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Mahabharata Metaphors

Mahabharata Metaphors: The Divinity of Sage Shuka – Part I

Sage Shuka, son of Sage Vyasa, is an important person in Mahabharata. It is Shuka who narrates Srimad Bhagavata to King Pareekshit – who was in anticipation of his end from Takshaka. Shuka is among the only five to learn everything under the lotus feet of Sage Vyasa. He is known in the tradition as the greatest of men with Vairagya-bhaava seeking to attain Moksha. His birth, his short life, and his eventual attaining of Moksha is a fascinating story in Mahabharata that elevates one to look at life with divine dispassion. The story of Shuka is narrated to Yudhishthira in Mahabharata by none other than Bheeshmacharya himself, in that great Parva – the Shanti Parva. His story contains immense insight into the notion of Moksha in our tradition as well as the traits and path of a person seeking Moksha.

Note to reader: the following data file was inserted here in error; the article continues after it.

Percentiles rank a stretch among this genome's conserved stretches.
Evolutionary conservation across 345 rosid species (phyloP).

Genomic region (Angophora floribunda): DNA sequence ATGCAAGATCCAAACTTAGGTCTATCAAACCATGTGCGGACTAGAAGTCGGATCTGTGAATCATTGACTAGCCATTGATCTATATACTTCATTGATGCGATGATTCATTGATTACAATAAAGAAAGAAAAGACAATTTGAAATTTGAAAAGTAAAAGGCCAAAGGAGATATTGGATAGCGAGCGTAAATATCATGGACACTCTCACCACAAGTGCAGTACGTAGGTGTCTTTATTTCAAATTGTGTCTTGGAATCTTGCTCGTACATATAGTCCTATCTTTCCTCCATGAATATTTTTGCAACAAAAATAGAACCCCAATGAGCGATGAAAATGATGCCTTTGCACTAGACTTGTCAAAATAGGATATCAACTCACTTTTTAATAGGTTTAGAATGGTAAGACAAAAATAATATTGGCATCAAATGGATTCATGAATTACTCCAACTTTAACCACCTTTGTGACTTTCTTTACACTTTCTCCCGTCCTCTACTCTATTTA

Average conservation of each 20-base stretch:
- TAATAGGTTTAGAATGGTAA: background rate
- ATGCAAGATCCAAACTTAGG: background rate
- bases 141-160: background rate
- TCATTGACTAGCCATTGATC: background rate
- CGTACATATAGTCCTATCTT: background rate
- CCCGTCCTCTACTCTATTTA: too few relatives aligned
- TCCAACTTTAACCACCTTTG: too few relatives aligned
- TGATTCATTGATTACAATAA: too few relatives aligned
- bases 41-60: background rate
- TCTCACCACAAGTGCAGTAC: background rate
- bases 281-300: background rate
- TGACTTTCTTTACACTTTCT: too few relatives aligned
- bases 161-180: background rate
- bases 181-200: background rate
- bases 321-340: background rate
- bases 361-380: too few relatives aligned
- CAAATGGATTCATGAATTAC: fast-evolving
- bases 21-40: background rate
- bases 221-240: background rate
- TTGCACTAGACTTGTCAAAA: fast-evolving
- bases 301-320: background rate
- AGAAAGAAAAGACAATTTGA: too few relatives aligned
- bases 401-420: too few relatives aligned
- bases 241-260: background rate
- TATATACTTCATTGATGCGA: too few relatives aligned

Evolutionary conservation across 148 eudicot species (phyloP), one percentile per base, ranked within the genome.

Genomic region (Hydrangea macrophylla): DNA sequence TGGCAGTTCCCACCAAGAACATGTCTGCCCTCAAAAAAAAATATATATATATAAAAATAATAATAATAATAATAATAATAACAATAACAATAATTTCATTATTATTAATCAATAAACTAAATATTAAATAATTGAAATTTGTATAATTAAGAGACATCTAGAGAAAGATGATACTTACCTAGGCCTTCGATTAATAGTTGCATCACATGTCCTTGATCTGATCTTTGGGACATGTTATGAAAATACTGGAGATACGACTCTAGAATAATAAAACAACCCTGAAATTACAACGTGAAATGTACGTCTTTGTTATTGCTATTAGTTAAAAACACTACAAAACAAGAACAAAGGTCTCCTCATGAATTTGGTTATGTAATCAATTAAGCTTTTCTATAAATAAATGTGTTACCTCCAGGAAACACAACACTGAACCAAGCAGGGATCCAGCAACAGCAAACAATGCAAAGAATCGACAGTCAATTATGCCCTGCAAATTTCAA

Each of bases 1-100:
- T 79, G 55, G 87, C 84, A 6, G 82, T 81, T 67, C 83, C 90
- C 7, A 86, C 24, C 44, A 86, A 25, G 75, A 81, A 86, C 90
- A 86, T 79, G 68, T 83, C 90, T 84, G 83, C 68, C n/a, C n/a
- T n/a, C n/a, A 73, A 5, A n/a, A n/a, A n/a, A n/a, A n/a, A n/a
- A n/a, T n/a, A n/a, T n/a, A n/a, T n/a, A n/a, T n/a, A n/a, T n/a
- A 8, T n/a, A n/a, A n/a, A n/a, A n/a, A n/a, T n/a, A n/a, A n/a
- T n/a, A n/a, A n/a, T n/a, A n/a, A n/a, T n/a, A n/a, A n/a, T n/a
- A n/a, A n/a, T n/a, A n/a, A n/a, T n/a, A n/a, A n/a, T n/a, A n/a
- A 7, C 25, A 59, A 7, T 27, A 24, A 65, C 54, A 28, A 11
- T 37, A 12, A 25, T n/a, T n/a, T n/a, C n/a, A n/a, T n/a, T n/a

Once, Bhagavan Shankara was on his usual vihara on the Meru Parvata, surrounded by the bhoota-gana and in the company of this Goddess Uma, the daughter of Himavanta. At the same time, Sage Krishna Dvaipaayana – the great Vyasa, was performing his penance with the sankalpa of receiving a son. He sought a son who was as courageous as ‘Agni, Bhoomi, Jala, Vaayu, and Akasha’. On that Meru Parvata, there were Saadhyas, Oceans, Rivers, the Ashwinis, Marutta-s, and others performing their penance and pleasing Mahadeva to realize what they sought. In the end, Maheshwara decided to bestow Vyaasa with the boon he sought. The great Trayambaka came to Vyasa and said with a great smile – “Oh Krishna Dvaipayana, you shall receive a son of your seeking. He will be as great and pure as you are. His mind and his intellect shall always be deep in the divine. He shall attain great fame in the three worlds”.